NASA Releases First Ever Pictures From Solar Orbiter

This is the closest pictures ever taken of the sun

Solar Orbiter
The orbiter was about 77 million kilometers from the sun - about halfway between Earth and the star - when it took the stunning high-resolution pictures last month. Pixabay

Officials from the European Space Agency, ESA, and its U.S. counterpart, NASA Thursday released the first-ever pictures from the agencies’ joint Solar Orbiter mission, including the closest pictures ever taken of the sun.

The orbiter was about 77 million kilometers from the sun – about halfway between Earth and the star – when it took the stunning high-resolution pictures last month.

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During a remote news briefing as the pictures were released, ESA’s Solar Orbiter project scientist, Daniel Müller, said the mission was off to an excellent start. He said, “We didn’t expect such great results so early.”

Solar Orbiter
This image, provided by the European Space Agency (ESA) on Thursday, July 16, 2020, shows the Sun. The Extreme Ultraviolet Imager (EUI) on ESA’s Solar Orbiter spacecraft took this image on 30 May 2020. VOA

The Belgium Royal Observatory’s David Berghmans, the principal investigator for the  “Extreme Ultraviolet Imagers” (EUI) onboard the spacecraft, described the very first high-resolution image they saw from the orbiter, which snapped a picture of the sun’s corona, or outer disc. He said they did not expect to see much – the region of the sun is known as the “quiet corona” for that reason.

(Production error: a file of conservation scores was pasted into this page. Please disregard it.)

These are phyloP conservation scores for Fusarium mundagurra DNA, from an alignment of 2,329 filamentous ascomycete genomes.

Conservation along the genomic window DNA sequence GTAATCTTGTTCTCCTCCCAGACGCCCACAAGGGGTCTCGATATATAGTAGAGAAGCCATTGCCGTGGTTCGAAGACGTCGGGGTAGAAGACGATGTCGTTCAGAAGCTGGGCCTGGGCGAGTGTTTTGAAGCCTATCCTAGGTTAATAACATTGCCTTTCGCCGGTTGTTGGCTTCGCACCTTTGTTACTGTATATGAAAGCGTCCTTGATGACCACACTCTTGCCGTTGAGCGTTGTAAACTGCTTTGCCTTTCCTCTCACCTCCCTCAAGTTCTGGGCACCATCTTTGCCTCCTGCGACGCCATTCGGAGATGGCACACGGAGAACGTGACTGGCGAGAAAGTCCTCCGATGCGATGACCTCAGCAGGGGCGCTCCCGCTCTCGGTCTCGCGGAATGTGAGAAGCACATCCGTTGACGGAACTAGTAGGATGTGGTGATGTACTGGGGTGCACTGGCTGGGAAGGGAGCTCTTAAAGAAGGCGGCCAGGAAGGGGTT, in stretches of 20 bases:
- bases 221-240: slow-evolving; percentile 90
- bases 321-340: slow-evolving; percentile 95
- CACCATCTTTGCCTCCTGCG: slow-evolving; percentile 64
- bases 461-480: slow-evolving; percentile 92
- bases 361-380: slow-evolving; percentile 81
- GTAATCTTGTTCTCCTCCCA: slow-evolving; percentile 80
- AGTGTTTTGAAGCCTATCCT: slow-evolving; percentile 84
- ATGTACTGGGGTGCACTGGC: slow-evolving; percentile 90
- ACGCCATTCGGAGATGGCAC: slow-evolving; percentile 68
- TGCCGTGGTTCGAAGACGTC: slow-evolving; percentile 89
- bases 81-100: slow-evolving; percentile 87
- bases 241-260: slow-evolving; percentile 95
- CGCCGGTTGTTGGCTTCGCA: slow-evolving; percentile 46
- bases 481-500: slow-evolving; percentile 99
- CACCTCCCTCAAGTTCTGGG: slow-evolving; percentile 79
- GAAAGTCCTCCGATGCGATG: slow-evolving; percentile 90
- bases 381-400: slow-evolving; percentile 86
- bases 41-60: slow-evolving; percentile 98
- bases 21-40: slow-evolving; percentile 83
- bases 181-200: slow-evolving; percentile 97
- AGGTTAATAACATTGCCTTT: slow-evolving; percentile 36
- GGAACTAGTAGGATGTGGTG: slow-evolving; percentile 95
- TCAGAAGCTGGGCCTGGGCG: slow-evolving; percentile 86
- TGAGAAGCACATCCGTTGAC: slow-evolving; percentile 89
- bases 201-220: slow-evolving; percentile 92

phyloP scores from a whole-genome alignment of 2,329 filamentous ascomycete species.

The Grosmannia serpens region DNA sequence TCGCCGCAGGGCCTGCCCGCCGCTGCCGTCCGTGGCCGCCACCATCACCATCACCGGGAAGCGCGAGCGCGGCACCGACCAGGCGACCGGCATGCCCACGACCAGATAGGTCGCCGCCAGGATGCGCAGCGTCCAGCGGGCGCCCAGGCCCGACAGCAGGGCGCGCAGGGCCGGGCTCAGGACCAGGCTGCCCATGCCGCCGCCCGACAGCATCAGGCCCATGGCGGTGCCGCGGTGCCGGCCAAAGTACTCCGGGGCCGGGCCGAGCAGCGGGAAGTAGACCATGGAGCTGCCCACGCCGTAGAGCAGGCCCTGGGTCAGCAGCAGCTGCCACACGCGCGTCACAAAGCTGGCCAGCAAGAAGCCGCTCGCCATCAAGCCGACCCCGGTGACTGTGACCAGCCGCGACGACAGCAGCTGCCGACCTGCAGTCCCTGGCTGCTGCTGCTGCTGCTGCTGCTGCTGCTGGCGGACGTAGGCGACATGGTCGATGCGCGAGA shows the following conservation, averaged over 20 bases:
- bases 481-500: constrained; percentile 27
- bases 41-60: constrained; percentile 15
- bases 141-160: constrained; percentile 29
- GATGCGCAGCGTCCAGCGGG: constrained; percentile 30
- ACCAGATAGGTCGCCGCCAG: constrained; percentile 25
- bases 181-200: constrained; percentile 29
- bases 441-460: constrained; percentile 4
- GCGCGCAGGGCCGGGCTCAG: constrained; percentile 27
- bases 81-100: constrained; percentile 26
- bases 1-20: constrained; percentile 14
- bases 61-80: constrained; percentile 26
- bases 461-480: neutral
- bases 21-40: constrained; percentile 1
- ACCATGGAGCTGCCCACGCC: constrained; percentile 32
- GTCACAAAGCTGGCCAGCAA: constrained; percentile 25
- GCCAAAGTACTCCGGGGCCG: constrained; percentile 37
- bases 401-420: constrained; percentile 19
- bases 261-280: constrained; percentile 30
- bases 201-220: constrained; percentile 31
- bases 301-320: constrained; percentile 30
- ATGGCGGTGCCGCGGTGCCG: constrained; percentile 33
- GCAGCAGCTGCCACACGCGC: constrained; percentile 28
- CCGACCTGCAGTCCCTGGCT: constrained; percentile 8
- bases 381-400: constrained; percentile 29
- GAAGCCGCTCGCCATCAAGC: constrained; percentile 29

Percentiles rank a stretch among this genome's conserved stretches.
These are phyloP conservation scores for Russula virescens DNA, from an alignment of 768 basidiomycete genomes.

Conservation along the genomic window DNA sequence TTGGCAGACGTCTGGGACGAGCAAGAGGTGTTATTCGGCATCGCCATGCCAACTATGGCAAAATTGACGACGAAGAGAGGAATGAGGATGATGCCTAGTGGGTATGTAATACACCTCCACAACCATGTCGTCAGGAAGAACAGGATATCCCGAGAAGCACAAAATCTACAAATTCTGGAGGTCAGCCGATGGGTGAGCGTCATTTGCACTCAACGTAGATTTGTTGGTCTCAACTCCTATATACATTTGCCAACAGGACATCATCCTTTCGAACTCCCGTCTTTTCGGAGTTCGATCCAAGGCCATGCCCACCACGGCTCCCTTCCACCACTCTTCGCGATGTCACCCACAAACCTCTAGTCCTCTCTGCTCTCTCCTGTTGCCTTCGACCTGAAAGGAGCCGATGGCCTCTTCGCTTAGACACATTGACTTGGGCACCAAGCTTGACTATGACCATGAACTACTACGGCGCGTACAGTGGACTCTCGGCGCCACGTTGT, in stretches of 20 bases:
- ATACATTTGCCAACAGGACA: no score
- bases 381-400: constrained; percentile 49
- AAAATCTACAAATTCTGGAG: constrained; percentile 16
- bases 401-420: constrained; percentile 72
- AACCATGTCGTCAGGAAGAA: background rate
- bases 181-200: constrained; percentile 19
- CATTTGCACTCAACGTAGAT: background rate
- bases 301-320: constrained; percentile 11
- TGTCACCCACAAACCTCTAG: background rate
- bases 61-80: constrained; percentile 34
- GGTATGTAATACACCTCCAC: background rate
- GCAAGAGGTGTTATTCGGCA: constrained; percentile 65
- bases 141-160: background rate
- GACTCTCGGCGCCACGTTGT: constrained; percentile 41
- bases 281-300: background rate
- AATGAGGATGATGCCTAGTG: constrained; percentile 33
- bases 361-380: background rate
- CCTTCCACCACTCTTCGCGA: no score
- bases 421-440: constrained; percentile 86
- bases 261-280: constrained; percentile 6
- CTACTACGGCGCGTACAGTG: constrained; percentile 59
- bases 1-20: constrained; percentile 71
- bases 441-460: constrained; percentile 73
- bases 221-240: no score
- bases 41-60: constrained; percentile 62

But he said the pictures revealed activity they did not expect. “We couldn’t believe this when we first saw this and we started giving it crazy names like ‘campfires’ and ‘dark fibrils’ and ‘ghosts’ and whatever we saw.” He said there was so much they had to start “a new vocabulary” to give names to all the new phenomena they saw.

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The solar orbiter was launched on Feb. 9 from the Kennedy Space Center on Florida’s Cape Canaveral. The mission is designed to provide first-ever close-up views of the sun’s polar regions and observe its magnetic activity.

The research could answer decades-old burning questions about the inner workings of our nearest star. (VOA)